Ireland’s first national EV Charging Infrastructure Strategy has been published and is now open for public consultation.
The Strategy sets out a pathway for the period out to 2025, as Ireland works to realise its Climate Action Plan target of nearly a million EVs by 2030. In 2025, the Strategy will be reviewed and updated to take Ireland through to the end of this decade.
Minister Eamon Ryan unveiled the Department of Transport’s Electric Vehicle Charging Strategy commenting: “At this early stage in our adoption of EVs there is an opportunity for us to learn from best practice and creative solutions that have been tested in other locations already and to shape our policy so that we can deliver a network of publicly accessible infrastructure that is world-class in terms of its interoperability, its broad coverage and flexibility of use for the vast majority of drivers.” He followed up by underlining: “I urge people to read the strategy document and to have their say on how we design this new transport map.” Both the charging infrastructure strategy and the contact information for feedback are included in the links below.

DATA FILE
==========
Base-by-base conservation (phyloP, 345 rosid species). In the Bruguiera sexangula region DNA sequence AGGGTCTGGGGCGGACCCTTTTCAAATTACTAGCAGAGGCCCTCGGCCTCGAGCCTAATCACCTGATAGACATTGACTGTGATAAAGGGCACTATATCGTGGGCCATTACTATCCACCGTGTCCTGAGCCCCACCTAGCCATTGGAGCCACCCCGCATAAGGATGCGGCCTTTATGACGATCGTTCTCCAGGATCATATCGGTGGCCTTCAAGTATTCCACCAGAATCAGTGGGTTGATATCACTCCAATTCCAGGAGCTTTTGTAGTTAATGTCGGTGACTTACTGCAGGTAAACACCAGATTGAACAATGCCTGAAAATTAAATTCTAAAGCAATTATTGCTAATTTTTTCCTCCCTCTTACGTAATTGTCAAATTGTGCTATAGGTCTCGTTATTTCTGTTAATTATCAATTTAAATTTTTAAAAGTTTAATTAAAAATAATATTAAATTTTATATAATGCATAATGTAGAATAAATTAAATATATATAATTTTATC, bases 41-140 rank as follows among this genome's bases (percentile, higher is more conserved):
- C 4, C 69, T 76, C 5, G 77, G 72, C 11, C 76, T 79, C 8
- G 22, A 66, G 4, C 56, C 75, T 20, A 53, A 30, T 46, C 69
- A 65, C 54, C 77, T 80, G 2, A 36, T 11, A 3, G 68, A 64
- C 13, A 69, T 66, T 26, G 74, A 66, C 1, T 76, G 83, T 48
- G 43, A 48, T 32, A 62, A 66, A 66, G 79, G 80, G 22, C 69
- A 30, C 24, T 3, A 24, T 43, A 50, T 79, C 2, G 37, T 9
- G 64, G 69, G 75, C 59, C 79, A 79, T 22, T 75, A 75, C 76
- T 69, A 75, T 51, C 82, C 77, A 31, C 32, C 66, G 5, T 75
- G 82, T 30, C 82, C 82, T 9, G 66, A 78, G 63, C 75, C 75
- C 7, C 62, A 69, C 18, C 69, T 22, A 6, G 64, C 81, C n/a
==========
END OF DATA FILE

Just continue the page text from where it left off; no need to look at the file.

The basis of the network is made up of four main types of charging: home charging, residential charging, destination charging and motorway charging. The Strategy sets out the delivery of this infrastructure over the next few years. The Strategy lays out how it intends to make sure that Ireland’s EV charging infrastructure will work for eveyone regardless or age, health, income or other needs, and although it envisages that home-charging will remain the main solution, the Strategy lays out options for those who aren’t able to charge at home.
In Ireland, the national EV infrastructure systems will also be shaped by updated EU legal structures and new guidelines that will be drawn up as part of the EU ‘Fit for 55’ package to help member states reach their carbon emissions reduction targets.
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